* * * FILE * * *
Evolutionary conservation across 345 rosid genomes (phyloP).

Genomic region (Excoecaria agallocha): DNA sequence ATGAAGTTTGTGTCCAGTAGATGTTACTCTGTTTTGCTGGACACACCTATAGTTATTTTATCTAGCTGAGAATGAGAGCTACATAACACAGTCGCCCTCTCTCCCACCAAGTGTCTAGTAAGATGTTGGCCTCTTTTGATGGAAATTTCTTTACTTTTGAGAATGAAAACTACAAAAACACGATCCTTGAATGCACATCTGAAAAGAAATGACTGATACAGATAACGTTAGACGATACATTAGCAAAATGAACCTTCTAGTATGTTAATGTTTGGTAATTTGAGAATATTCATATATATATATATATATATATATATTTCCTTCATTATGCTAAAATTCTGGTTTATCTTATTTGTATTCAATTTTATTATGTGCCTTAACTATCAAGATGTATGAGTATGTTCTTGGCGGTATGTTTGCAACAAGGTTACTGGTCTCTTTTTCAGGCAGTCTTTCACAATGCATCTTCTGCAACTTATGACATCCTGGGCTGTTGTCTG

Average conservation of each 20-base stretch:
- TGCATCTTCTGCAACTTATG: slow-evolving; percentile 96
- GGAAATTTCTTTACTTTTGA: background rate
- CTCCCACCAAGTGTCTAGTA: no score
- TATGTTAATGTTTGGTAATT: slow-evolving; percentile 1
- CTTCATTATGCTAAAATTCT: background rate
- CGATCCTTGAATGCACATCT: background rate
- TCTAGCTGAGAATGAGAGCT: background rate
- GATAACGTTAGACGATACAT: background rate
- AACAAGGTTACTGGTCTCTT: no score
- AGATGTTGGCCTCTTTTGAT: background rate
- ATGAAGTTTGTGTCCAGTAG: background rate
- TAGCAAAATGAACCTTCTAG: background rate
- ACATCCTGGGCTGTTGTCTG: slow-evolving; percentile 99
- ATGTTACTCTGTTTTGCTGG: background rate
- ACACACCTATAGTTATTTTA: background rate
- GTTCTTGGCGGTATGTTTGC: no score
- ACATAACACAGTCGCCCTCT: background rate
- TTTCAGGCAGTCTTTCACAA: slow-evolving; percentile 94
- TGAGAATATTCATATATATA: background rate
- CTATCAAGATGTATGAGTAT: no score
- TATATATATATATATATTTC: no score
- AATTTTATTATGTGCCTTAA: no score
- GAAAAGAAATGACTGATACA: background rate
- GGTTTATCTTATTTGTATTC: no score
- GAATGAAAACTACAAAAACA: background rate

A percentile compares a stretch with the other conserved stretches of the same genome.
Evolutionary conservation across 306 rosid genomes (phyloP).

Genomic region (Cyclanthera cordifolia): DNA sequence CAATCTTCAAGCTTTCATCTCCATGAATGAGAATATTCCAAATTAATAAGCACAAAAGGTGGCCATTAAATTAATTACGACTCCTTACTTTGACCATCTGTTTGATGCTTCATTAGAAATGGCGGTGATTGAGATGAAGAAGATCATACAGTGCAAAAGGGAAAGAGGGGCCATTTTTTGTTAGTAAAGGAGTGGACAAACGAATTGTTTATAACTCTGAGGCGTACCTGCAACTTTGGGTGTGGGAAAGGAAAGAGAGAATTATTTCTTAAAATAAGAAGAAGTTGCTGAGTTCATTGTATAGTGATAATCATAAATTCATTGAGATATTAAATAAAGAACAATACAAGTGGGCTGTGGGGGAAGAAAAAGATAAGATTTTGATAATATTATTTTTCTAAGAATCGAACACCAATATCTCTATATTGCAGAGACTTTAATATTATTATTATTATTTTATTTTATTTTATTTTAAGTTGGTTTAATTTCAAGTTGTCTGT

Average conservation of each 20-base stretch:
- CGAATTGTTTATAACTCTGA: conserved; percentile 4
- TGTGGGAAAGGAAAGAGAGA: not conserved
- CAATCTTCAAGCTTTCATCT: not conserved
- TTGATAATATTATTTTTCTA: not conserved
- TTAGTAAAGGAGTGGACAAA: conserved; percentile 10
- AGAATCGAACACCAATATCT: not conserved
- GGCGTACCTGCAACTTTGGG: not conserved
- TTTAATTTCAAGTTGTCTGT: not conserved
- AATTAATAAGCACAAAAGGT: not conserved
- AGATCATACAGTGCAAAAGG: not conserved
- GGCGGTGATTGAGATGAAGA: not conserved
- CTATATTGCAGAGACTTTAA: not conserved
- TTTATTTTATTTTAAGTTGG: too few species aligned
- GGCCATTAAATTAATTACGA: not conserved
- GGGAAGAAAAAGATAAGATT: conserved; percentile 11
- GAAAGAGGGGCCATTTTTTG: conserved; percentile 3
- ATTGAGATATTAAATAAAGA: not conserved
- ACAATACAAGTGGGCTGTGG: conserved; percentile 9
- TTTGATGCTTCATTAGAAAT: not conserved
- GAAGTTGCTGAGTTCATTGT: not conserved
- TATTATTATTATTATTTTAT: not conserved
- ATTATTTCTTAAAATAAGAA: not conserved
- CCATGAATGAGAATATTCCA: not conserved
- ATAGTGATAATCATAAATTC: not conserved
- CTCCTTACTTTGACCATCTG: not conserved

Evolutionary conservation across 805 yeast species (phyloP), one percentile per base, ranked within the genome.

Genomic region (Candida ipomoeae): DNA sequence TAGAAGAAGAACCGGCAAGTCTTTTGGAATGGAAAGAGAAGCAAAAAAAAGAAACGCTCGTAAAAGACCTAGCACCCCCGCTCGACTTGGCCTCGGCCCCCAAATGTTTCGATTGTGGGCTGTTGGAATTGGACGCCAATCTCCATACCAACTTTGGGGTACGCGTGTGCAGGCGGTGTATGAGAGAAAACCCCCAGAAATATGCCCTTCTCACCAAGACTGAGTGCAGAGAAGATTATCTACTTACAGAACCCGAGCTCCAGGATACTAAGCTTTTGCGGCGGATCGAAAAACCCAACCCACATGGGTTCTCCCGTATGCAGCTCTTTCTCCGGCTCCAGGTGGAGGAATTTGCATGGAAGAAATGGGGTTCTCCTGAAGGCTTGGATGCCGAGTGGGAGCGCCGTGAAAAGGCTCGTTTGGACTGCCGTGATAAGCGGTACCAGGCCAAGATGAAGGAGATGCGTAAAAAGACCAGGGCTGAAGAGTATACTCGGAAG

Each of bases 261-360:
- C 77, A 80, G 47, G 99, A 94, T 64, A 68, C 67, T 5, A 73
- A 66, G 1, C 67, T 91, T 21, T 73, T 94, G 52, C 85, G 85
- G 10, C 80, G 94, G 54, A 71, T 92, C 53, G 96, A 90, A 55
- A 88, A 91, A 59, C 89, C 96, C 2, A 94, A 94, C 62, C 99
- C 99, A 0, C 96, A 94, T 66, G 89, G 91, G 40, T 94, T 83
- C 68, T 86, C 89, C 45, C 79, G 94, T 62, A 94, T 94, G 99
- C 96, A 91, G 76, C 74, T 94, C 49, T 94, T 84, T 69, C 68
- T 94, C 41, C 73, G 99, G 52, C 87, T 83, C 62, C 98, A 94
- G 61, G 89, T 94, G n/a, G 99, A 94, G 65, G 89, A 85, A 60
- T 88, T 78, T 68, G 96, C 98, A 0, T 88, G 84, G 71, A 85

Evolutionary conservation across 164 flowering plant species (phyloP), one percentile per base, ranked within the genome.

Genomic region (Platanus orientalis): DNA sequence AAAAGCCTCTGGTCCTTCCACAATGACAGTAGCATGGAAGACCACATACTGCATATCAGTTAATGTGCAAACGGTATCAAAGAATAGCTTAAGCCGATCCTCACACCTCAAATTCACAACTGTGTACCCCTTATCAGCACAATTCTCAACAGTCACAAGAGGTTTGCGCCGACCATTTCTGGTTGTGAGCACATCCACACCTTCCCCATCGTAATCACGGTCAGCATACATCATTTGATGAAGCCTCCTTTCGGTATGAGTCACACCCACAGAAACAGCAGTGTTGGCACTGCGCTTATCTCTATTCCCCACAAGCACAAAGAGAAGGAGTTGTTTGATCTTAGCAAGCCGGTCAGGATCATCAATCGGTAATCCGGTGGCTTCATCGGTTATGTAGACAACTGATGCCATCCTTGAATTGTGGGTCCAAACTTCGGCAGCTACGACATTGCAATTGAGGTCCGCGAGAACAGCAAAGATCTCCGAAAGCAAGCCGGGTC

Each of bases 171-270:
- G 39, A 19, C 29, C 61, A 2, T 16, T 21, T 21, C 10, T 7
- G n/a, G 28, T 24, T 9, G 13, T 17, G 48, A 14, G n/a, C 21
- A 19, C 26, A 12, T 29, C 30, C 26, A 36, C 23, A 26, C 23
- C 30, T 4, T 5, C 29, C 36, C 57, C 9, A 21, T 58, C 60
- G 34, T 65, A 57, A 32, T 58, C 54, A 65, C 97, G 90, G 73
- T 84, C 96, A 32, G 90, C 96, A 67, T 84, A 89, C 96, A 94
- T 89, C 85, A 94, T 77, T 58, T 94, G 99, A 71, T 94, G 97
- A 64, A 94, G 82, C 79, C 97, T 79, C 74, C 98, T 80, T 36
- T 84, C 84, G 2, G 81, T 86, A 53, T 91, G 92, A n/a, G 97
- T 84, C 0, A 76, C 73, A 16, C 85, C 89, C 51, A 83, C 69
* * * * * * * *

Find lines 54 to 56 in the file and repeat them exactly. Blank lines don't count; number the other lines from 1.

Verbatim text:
- ATTATTTCTTAAAATAAGAA: not conserved
- CCATGAATGAGAATATTCCA: not conserved
- ATAGTGATAATCATAAATTC: not conserved